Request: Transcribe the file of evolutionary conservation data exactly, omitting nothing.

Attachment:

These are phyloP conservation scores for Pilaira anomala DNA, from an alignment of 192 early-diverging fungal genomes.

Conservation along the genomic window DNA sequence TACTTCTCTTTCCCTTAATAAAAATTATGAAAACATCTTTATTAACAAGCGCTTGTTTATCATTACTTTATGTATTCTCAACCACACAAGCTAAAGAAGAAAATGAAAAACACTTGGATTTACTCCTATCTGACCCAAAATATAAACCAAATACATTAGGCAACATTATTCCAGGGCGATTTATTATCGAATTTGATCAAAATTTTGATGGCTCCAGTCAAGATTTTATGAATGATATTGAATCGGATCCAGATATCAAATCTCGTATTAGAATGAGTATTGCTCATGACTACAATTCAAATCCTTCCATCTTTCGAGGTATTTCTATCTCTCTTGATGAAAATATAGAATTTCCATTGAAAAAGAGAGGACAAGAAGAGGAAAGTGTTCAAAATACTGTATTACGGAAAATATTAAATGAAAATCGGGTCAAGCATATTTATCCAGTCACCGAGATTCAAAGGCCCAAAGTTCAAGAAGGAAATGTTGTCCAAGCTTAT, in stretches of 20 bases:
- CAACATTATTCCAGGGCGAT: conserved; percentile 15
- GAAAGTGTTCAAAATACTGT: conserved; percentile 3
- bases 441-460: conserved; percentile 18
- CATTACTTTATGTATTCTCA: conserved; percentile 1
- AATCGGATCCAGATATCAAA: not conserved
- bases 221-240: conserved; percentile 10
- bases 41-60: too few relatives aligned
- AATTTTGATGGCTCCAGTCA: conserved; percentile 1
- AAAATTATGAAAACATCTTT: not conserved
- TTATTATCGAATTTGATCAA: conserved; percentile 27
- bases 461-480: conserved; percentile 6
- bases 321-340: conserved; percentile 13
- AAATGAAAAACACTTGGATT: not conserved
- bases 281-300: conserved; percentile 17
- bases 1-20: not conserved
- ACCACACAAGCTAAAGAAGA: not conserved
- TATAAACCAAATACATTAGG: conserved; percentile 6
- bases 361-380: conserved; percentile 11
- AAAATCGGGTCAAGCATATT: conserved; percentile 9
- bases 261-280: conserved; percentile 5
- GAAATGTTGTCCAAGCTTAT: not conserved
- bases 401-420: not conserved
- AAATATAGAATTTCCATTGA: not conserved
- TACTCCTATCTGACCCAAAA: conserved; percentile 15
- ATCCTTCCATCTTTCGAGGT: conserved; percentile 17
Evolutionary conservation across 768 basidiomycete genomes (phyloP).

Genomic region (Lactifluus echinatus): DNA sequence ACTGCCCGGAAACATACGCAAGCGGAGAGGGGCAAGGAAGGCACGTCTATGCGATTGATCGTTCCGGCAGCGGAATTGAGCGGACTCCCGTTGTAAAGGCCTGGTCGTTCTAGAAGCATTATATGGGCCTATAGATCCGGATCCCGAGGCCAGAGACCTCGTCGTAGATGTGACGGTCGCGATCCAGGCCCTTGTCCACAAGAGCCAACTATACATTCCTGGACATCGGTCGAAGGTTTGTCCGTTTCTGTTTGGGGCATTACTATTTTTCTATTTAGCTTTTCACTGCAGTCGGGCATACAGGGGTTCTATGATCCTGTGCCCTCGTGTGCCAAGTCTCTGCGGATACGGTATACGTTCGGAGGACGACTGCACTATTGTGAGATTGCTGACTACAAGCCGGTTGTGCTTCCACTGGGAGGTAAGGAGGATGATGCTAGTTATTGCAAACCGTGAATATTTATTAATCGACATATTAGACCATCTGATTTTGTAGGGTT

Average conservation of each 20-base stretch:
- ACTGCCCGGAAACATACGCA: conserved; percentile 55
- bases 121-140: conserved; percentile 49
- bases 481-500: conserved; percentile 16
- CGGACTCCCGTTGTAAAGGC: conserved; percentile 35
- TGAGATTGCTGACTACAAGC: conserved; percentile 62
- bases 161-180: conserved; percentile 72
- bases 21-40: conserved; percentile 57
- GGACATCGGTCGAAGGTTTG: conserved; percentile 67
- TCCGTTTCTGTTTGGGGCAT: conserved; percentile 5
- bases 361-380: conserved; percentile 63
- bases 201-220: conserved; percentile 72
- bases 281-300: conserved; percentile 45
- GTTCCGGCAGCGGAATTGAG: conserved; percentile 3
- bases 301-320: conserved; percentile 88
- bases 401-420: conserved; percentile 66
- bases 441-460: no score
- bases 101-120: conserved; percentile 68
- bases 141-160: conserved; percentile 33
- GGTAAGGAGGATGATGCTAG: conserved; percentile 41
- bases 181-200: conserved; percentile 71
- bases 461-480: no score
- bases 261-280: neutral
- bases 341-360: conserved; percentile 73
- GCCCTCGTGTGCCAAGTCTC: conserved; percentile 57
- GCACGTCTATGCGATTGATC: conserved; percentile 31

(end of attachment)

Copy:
These are phyloP conservation scores for Pilaira anomala DNA, from an alignment of 192 early-diverging fungal genomes.

Conservation along the genomic window DNA sequence TACTTCTCTTTCCCTTAATAAAAATTATGAAAACATCTTTATTAACAAGCGCTTGTTTATCATTACTTTATGTATTCTCAACCACACAAGCTAAAGAAGAAAATGAAAAACACTTGGATTTACTCCTATCTGACCCAAAATATAAACCAAATACATTAGGCAACATTATTCCAGGGCGATTTATTATCGAATTTGATCAAAATTTTGATGGCTCCAGTCAAGATTTTATGAATGATATTGAATCGGATCCAGATATCAAATCTCGTATTAGAATGAGTATTGCTCATGACTACAATTCAAATCCTTCCATCTTTCGAGGTATTTCTATCTCTCTTGATGAAAATATAGAATTTCCATTGAAAAAGAGAGGACAAGAAGAGGAAAGTGTTCAAAATACTGTATTACGGAAAATATTAAATGAAAATCGGGTCAAGCATATTTATCCAGTCACCGAGATTCAAAGGCCCAAAGTTCAAGAAGGAAATGTTGTCCAAGCTTAT, in stretches of 20 bases:
- CAACATTATTCCAGGGCGAT: conserved; percentile 15
- GAAAGTGTTCAAAATACTGT: conserved; percentile 3
- bases 441-460: conserved; percentile 18
- CATTACTTTATGTATTCTCA: conserved; percentile 1
- AATCGGATCCAGATATCAAA: not conserved
- bases 221-240: conserved; percentile 10
- bases 41-60: too few relatives aligned
- AATTTTGATGGCTCCAGTCA: conserved; percentile 1
- AAAATTATGAAAACATCTTT: not conserved
- TTATTATCGAATTTGATCAA: conserved; percentile 27
- bases 461-480: conserved; percentile 6
- bases 321-340: conserved; percentile 13
- AAATGAAAAACACTTGGATT: not conserved
- bases 281-300: conserved; percentile 17
- bases 1-20: not conserved
- ACCACACAAGCTAAAGAAGA: not conserved
- TATAAACCAAATACATTAGG: conserved; percentile 6
- bases 361-380: conserved; percentile 11
- AAAATCGGGTCAAGCATATT: conserved; percentile 9
- bases 261-280: conserved; percentile 5
- GAAATGTTGTCCAAGCTTAT: not conserved
- bases 401-420: not conserved
- AAATATAGAATTTCCATTGA: not conserved
- TACTCCTATCTGACCCAAAA: conserved; percentile 15
- ATCCTTCCATCTTTCGAGGT: conserved; percentile 17
Evolutionary conservation across 768 basidiomycete genomes (phyloP).

Genomic region (Lactifluus echinatus): DNA sequence ACTGCCCGGAAACATACGCAAGCGGAGAGGGGCAAGGAAGGCACGTCTATGCGATTGATCGTTCCGGCAGCGGAATTGAGCGGACTCCCGTTGTAAAGGCCTGGTCGTTCTAGAAGCATTATATGGGCCTATAGATCCGGATCCCGAGGCCAGAGACCTCGTCGTAGATGTGACGGTCGCGATCCAGGCCCTTGTCCACAAGAGCCAACTATACATTCCTGGACATCGGTCGAAGGTTTGTCCGTTTCTGTTTGGGGCATTACTATTTTTCTATTTAGCTTTTCACTGCAGTCGGGCATACAGGGGTTCTATGATCCTGTGCCCTCGTGTGCCAAGTCTCTGCGGATACGGTATACGTTCGGAGGACGACTGCACTATTGTGAGATTGCTGACTACAAGCCGGTTGTGCTTCCACTGGGAGGTAAGGAGGATGATGCTAGTTATTGCAAACCGTGAATATTTATTAATCGACATATTAGACCATCTGATTTTGTAGGGTT

Average conservation of each 20-base stretch:
- ACTGCCCGGAAACATACGCA: conserved; percentile 55
- bases 121-140: conserved; percentile 49
- bases 481-500: conserved; percentile 16
- CGGACTCCCGTTGTAAAGGC: conserved; percentile 35
- TGAGATTGCTGACTACAAGC: conserved; percentile 62
- bases 161-180: conserved; percentile 72
- bases 21-40: conserved; percentile 57
- GGACATCGGTCGAAGGTTTG: conserved; percentile 67
- TCCGTTTCTGTTTGGGGCAT: conserved; percentile 5
- bases 361-380: conserved; percentile 63
- bases 201-220: conserved; percentile 72
- bases 281-300: conserved; percentile 45
- GTTCCGGCAGCGGAATTGAG: conserved; percentile 3
- bases 301-320: conserved; percentile 88
- bases 401-420: conserved; percentile 66
- bases 441-460: no score
- bases 101-120: conserved; percentile 68
- bases 141-160: conserved; percentile 33
- GGTAAGGAGGATGATGCTAG: conserved; percentile 41
- bases 181-200: conserved; percentile 71
- bases 461-480: no score
- bases 261-280: neutral
- bases 341-360: conserved; percentile 73
- GCCCTCGTGTGCCAAGTCTC: conserved; percentile 57
- GCACGTCTATGCGATTGATC: conserved; percentile 31